Daily Life in Ancient Rome

By Jerome Carcopino,

Book cover of Daily Life in Ancient Rome: The People and the City at the Height of the Empire

A historical novel has to do more than just re-tell a part of history. The author has the duty to make history come alive for the reader, even if fictionalized. That means details about daily life and customs, not just buildings and battles. This book was enormously helpful in describing everyday Roman life. What the Romans were eating and wearing in Rome, they probably also ate (as near as they could) and wore in their colonies. Here I found everything from going to the barber to going to the circus.

Daily Life in Ancient Rome

By Jerome Carcopino,

Why should I read it?

1 author picked Daily Life in Ancient Rome as one of their favorite books, and they share why you should read it.

What is this book about?

This classic book brings to life imperial Rome as it was during the second century A.D., the time of Trajan and Hadrian, Marcus Aurelius, and Commodus. It was a period marked by lavish displays of wealth, a dazzling cultural mix, and the advent of Christianity. The splendor and squalor of the city, the spectacles, and the day's routines are reconstructed from an immense fund of archaeological evidence and from vivid descriptions by ancient poets, satirists, letter-writers, and novelists-from Petronius to Pliny the Younger. In a new Introduction, the eminent classicist Mary Beard appraises the book's enduring-and sometimes surprising-influence and its…


The Druids

By Peter Berresford Ellis,

Book cover of The Druids

My copy of this book is highlighted and dogeared to the max. When searching the word Druids, you usually come up with books on magic or books related to the neopagan movement which calls itself "druidism". This book, however, is a summary of what we really know about them and is based on solid research. Scholarly yet highly entertaining. Awesome book!

The Druids

By Peter Berresford Ellis,

Why should I read it?

2 authors picked The Druids as one of their favorite books, and they share why you should read it.

What is this book about?

Readable and well-researched history and practices of the Druids. Illustrated.


Pagan Celtic Britain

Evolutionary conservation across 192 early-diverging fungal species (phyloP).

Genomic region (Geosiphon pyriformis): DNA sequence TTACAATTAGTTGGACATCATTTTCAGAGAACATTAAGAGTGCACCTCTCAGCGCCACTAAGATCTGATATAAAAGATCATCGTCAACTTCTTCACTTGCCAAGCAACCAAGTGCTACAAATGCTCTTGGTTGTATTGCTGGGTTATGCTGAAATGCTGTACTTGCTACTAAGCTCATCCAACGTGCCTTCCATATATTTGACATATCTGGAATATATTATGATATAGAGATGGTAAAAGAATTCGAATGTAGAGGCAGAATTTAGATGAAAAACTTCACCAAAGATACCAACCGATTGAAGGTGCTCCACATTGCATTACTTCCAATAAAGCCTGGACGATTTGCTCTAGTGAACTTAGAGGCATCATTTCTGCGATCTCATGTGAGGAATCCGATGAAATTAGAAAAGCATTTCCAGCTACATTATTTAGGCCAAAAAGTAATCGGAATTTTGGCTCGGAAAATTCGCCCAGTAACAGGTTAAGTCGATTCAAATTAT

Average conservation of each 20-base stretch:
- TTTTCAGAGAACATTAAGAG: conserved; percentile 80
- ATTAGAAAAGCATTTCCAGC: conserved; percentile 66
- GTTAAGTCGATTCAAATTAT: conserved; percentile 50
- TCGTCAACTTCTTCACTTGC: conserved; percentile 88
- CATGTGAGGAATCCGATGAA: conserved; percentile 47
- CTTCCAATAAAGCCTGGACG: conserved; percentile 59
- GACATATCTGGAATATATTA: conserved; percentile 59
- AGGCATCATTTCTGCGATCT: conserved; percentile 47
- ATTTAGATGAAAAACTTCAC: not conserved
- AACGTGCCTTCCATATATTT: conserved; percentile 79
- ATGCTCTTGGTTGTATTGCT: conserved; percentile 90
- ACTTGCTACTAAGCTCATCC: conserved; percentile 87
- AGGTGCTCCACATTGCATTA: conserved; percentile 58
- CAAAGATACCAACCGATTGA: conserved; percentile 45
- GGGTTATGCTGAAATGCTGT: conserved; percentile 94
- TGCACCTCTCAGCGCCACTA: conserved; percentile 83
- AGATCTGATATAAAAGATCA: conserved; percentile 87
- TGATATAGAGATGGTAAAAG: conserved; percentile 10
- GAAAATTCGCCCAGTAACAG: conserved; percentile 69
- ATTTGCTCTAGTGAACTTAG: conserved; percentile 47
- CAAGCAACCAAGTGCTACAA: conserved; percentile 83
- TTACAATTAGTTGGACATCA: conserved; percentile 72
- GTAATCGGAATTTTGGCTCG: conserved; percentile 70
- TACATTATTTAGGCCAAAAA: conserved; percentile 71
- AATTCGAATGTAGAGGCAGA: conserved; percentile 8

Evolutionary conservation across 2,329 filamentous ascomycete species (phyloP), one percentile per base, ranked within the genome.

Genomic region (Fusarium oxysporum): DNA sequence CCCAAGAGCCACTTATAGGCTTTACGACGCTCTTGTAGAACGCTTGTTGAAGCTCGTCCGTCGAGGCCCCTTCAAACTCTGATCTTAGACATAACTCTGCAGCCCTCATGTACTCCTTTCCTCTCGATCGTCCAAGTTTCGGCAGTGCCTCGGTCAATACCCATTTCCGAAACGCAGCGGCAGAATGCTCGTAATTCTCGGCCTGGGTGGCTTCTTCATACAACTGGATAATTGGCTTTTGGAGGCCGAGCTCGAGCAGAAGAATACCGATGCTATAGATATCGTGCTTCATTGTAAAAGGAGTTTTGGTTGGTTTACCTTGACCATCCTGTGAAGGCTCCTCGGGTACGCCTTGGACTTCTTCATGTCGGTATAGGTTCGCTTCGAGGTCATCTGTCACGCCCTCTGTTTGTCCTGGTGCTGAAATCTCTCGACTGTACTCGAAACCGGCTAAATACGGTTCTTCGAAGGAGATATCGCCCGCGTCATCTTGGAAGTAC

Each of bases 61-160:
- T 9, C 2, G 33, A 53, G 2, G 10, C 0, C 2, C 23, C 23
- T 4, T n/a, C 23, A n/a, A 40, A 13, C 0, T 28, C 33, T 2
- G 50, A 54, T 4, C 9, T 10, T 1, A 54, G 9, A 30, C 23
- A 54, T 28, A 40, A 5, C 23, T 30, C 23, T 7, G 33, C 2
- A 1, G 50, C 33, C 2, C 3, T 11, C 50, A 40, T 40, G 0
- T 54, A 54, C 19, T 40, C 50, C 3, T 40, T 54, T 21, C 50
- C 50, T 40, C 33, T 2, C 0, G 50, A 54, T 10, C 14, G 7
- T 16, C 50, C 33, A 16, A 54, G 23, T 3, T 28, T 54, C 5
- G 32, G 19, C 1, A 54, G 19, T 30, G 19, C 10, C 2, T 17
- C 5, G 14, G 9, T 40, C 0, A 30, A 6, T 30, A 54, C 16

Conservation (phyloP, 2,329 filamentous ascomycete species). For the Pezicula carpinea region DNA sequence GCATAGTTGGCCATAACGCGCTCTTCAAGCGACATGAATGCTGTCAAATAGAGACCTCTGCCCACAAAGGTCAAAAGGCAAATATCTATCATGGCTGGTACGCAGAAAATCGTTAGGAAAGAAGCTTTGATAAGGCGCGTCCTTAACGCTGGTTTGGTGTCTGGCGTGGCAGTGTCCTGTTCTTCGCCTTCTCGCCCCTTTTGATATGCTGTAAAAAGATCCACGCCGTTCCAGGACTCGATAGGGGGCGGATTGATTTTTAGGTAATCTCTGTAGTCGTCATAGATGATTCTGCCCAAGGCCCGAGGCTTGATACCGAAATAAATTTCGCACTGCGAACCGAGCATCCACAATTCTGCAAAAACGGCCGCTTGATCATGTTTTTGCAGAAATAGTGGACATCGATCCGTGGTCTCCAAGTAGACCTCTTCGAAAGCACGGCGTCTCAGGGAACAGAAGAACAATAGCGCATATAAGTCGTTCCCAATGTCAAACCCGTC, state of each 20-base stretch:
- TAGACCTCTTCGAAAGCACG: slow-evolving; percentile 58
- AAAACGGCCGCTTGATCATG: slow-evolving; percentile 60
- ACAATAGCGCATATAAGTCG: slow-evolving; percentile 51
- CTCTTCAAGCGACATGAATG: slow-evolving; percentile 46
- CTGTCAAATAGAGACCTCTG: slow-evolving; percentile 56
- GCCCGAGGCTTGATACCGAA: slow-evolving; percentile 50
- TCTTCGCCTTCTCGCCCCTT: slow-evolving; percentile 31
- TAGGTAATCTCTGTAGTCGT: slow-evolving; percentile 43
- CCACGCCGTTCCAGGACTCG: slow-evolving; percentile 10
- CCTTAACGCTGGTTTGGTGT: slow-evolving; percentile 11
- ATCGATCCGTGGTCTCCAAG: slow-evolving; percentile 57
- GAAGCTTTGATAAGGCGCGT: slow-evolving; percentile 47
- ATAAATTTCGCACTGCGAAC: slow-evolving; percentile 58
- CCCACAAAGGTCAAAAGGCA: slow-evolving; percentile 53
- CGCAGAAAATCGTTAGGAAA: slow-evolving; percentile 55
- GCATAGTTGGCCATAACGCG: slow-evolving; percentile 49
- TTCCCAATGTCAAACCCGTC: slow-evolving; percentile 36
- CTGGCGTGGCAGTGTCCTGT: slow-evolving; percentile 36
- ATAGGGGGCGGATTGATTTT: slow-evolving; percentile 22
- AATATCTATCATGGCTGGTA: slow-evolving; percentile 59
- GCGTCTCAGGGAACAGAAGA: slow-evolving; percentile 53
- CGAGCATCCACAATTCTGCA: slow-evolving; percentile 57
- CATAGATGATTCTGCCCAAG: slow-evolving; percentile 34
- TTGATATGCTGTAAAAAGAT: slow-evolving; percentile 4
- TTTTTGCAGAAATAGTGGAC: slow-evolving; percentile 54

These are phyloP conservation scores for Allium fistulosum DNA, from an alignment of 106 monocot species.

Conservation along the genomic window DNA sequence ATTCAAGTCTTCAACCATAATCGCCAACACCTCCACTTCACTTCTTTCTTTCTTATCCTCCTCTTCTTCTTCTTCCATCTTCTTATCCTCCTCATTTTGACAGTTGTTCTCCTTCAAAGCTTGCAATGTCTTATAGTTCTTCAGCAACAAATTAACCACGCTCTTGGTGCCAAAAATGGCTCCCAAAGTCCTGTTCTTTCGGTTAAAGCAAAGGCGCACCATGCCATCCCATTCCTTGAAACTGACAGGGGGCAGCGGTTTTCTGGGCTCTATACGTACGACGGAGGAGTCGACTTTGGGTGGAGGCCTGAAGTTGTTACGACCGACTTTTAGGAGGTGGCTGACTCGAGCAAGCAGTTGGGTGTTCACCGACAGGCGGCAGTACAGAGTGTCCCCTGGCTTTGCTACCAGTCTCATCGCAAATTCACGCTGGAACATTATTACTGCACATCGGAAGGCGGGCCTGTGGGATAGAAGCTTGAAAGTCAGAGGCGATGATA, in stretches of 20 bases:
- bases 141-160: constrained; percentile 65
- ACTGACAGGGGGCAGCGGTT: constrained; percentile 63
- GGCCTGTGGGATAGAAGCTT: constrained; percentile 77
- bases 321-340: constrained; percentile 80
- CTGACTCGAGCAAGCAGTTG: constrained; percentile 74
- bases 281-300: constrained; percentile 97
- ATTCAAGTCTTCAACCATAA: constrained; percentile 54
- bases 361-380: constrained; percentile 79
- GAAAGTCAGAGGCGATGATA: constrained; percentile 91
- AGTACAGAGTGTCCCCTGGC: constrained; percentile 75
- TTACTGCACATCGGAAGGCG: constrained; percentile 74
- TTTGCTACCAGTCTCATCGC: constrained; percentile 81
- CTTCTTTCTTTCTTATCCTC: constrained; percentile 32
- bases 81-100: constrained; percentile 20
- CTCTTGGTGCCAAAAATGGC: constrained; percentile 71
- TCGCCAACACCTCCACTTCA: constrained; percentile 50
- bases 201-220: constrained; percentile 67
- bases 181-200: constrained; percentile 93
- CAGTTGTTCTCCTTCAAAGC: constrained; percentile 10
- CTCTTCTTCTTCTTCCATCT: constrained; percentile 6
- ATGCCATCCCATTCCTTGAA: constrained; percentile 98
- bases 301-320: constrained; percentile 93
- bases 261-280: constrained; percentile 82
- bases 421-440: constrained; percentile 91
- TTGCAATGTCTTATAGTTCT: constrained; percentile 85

By Anne Ross,

Book cover of Pagan Celtic Britain

I am fascinated by the author’s contention that neither the Roman invasion of Britain nor the coming of Christianity eliminated pagan religious practice across the land. I also like the combination of archaeological and anthropological evidence with folklore and tradition, which is very unusual in such works, and provides a far broader insight into the early Celtic world than most books of its type. 

Pagan Celtic Britain

By Anne Ross,

Why should I read it?

2 authors picked Pagan Celtic Britain as one of their favorite books, and they share why you should read it.

What is this book about?

Although some aspects of pre-Roman and pre-Christian beliefs remain shrouded in mystery, the author of this comprehensive, profusely illustrated volume contends that neither the Roman invasion of Britain nor the coming of Christianity eliminated pagan religious practice. Dr Anne Ross, who speaks Gaelic and Welsh, writes from wide experience of living in Celtic speaking communities where she has traced vernacular tradition. She employs archaeological and anthropological evidence, as well as folklore, to provide broad insight into the early Celtic world. She begins by examining Celtic places of worship, the shrines and sanctuaries in which sacred objects were housed and from…


Wonders of Galicia (Maravillas de Galicia)

By Jose Lourido, Katherine Williams, Amandine Demarteau

Book cover of Wonders of Galicia (Maravillas de Galicia)

If there is one book that will make you want to jump on a plane or get in your car and travel to this unique and beautiful corner of Spain, then it’s this one. A sumptuous coffee table book, Maravillas de Galicia introduces the reader to the wonders of Galicia with stunning photography by José Lourido, a Galego himself. More than simply a guide book, Maravillas is a book to be pored over and savoured again and again.